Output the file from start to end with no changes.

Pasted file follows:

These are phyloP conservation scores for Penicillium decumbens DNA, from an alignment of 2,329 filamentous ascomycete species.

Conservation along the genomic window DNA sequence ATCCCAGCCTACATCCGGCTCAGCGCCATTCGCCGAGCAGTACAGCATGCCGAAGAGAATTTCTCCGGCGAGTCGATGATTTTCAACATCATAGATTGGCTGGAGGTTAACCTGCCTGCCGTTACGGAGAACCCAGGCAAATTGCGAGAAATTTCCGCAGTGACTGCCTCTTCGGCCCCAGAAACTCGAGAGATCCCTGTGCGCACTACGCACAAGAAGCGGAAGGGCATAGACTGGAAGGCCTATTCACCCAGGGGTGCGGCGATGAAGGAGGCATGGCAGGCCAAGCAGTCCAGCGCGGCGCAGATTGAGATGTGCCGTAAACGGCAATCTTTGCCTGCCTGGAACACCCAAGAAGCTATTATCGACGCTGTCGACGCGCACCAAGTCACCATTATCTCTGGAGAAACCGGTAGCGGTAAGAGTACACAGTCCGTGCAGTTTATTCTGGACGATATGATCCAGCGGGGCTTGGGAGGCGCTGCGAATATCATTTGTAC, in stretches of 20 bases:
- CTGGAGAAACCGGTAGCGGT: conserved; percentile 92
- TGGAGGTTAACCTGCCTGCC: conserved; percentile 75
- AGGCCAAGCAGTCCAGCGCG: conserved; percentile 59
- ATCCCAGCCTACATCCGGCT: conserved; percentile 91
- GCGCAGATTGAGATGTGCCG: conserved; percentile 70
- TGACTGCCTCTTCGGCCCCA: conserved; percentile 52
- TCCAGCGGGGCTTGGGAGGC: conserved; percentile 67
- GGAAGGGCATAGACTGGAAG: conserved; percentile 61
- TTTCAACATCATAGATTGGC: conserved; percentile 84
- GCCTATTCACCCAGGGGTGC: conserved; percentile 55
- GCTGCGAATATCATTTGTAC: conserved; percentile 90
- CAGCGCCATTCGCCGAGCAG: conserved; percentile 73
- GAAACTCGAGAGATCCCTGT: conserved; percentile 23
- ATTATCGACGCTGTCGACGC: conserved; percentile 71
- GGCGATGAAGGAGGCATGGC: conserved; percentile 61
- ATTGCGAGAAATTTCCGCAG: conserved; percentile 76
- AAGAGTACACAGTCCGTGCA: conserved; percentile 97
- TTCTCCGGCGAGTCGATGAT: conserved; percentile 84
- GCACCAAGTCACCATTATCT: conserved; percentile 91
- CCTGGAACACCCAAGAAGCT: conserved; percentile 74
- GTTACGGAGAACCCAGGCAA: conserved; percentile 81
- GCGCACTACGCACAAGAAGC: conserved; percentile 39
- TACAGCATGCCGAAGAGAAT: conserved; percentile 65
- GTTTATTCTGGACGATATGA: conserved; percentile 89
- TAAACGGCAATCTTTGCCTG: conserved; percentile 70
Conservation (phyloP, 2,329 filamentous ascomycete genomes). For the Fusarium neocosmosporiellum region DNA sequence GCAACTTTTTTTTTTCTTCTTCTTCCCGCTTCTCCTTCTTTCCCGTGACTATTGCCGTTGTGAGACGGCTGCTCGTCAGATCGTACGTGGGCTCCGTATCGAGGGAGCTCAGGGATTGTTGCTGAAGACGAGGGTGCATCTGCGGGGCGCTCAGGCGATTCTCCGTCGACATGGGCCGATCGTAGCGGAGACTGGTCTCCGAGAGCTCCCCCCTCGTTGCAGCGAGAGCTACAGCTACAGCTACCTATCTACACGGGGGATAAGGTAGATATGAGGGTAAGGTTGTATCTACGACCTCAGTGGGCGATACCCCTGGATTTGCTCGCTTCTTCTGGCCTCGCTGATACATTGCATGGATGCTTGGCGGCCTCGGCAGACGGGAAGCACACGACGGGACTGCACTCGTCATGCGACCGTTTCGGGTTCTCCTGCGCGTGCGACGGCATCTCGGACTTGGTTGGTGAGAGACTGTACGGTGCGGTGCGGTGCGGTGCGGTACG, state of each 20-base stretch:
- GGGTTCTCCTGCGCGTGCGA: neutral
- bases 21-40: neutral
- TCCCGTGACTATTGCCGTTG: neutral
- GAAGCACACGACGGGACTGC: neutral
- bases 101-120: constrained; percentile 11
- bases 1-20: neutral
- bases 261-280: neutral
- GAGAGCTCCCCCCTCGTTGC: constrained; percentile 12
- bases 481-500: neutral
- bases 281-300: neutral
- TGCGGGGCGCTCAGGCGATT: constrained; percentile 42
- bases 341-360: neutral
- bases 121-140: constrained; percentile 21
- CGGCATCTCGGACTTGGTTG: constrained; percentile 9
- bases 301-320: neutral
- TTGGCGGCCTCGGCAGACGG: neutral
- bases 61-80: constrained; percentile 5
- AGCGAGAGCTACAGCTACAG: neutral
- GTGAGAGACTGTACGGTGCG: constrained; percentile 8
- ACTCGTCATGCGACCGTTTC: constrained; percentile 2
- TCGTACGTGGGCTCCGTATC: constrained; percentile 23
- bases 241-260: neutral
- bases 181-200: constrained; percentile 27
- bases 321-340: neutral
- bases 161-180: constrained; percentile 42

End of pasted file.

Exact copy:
These are phyloP conservation scores for Penicillium decumbens DNA, from an alignment of 2,329 filamentous ascomycete species.

Conservation along the genomic window DNA sequence ATCCCAGCCTACATCCGGCTCAGCGCCATTCGCCGAGCAGTACAGCATGCCGAAGAGAATTTCTCCGGCGAGTCGATGATTTTCAACATCATAGATTGGCTGGAGGTTAACCTGCCTGCCGTTACGGAGAACCCAGGCAAATTGCGAGAAATTTCCGCAGTGACTGCCTCTTCGGCCCCAGAAACTCGAGAGATCCCTGTGCGCACTACGCACAAGAAGCGGAAGGGCATAGACTGGAAGGCCTATTCACCCAGGGGTGCGGCGATGAAGGAGGCATGGCAGGCCAAGCAGTCCAGCGCGGCGCAGATTGAGATGTGCCGTAAACGGCAATCTTTGCCTGCCTGGAACACCCAAGAAGCTATTATCGACGCTGTCGACGCGCACCAAGTCACCATTATCTCTGGAGAAACCGGTAGCGGTAAGAGTACACAGTCCGTGCAGTTTATTCTGGACGATATGATCCAGCGGGGCTTGGGAGGCGCTGCGAATATCATTTGTAC, in stretches of 20 bases:
- CTGGAGAAACCGGTAGCGGT: conserved; percentile 92
- TGGAGGTTAACCTGCCTGCC: conserved; percentile 75
- AGGCCAAGCAGTCCAGCGCG: conserved; percentile 59
- ATCCCAGCCTACATCCGGCT: conserved; percentile 91
- GCGCAGATTGAGATGTGCCG: conserved; percentile 70
- TGACTGCCTCTTCGGCCCCA: conserved; percentile 52
- TCCAGCGGGGCTTGGGAGGC: conserved; percentile 67
- GGAAGGGCATAGACTGGAAG: conserved; percentile 61
- TTTCAACATCATAGATTGGC: conserved; percentile 84
- GCCTATTCACCCAGGGGTGC: conserved; percentile 55
- GCTGCGAATATCATTTGTAC: conserved; percentile 90
- CAGCGCCATTCGCCGAGCAG: conserved; percentile 73
- GAAACTCGAGAGATCCCTGT: conserved; percentile 23
- ATTATCGACGCTGTCGACGC: conserved; percentile 71
- GGCGATGAAGGAGGCATGGC: conserved; percentile 61
- ATTGCGAGAAATTTCCGCAG: conserved; percentile 76
- AAGAGTACACAGTCCGTGCA: conserved; percentile 97
- TTCTCCGGCGAGTCGATGAT: conserved; percentile 84
- GCACCAAGTCACCATTATCT: conserved; percentile 91
- CCTGGAACACCCAAGAAGCT: conserved; percentile 74
- GTTACGGAGAACCCAGGCAA: conserved; percentile 81
- GCGCACTACGCACAAGAAGC: conserved; percentile 39
- TACAGCATGCCGAAGAGAAT: conserved; percentile 65
- GTTTATTCTGGACGATATGA: conserved; percentile 89
- TAAACGGCAATCTTTGCCTG: conserved; percentile 70
Conservation (phyloP, 2,329 filamentous ascomycete genomes). For the Fusarium neocosmosporiellum region DNA sequence GCAACTTTTTTTTTTCTTCTTCTTCCCGCTTCTCCTTCTTTCCCGTGACTATTGCCGTTGTGAGACGGCTGCTCGTCAGATCGTACGTGGGCTCCGTATCGAGGGAGCTCAGGGATTGTTGCTGAAGACGAGGGTGCATCTGCGGGGCGCTCAGGCGATTCTCCGTCGACATGGGCCGATCGTAGCGGAGACTGGTCTCCGAGAGCTCCCCCCTCGTTGCAGCGAGAGCTACAGCTACAGCTACCTATCTACACGGGGGATAAGGTAGATATGAGGGTAAGGTTGTATCTACGACCTCAGTGGGCGATACCCCTGGATTTGCTCGCTTCTTCTGGCCTCGCTGATACATTGCATGGATGCTTGGCGGCCTCGGCAGACGGGAAGCACACGACGGGACTGCACTCGTCATGCGACCGTTTCGGGTTCTCCTGCGCGTGCGACGGCATCTCGGACTTGGTTGGTGAGAGACTGTACGGTGCGGTGCGGTGCGGTGCGGTACG, state of each 20-base stretch:
- GGGTTCTCCTGCGCGTGCGA: neutral
- bases 21-40: neutral
- TCCCGTGACTATTGCCGTTG: neutral
- GAAGCACACGACGGGACTGC: neutral
- bases 101-120: constrained; percentile 11
- bases 1-20: neutral
- bases 261-280: neutral
- GAGAGCTCCCCCCTCGTTGC: constrained; percentile 12
- bases 481-500: neutral
- bases 281-300: neutral
- TGCGGGGCGCTCAGGCGATT: constrained; percentile 42
- bases 341-360: neutral
- bases 121-140: constrained; percentile 21
- CGGCATCTCGGACTTGGTTG: constrained; percentile 9
- bases 301-320: neutral
- TTGGCGGCCTCGGCAGACGG: neutral
- bases 61-80: constrained; percentile 5
- AGCGAGAGCTACAGCTACAG: neutral
- GTGAGAGACTGTACGGTGCG: constrained; percentile 8
- ACTCGTCATGCGACCGTTTC: constrained; percentile 2
- TCGTACGTGGGCTCCGTATC: constrained; percentile 23
- bases 241-260: neutral
- bases 181-200: constrained; percentile 27
- bases 321-340: neutral
- bases 161-180: constrained; percentile 42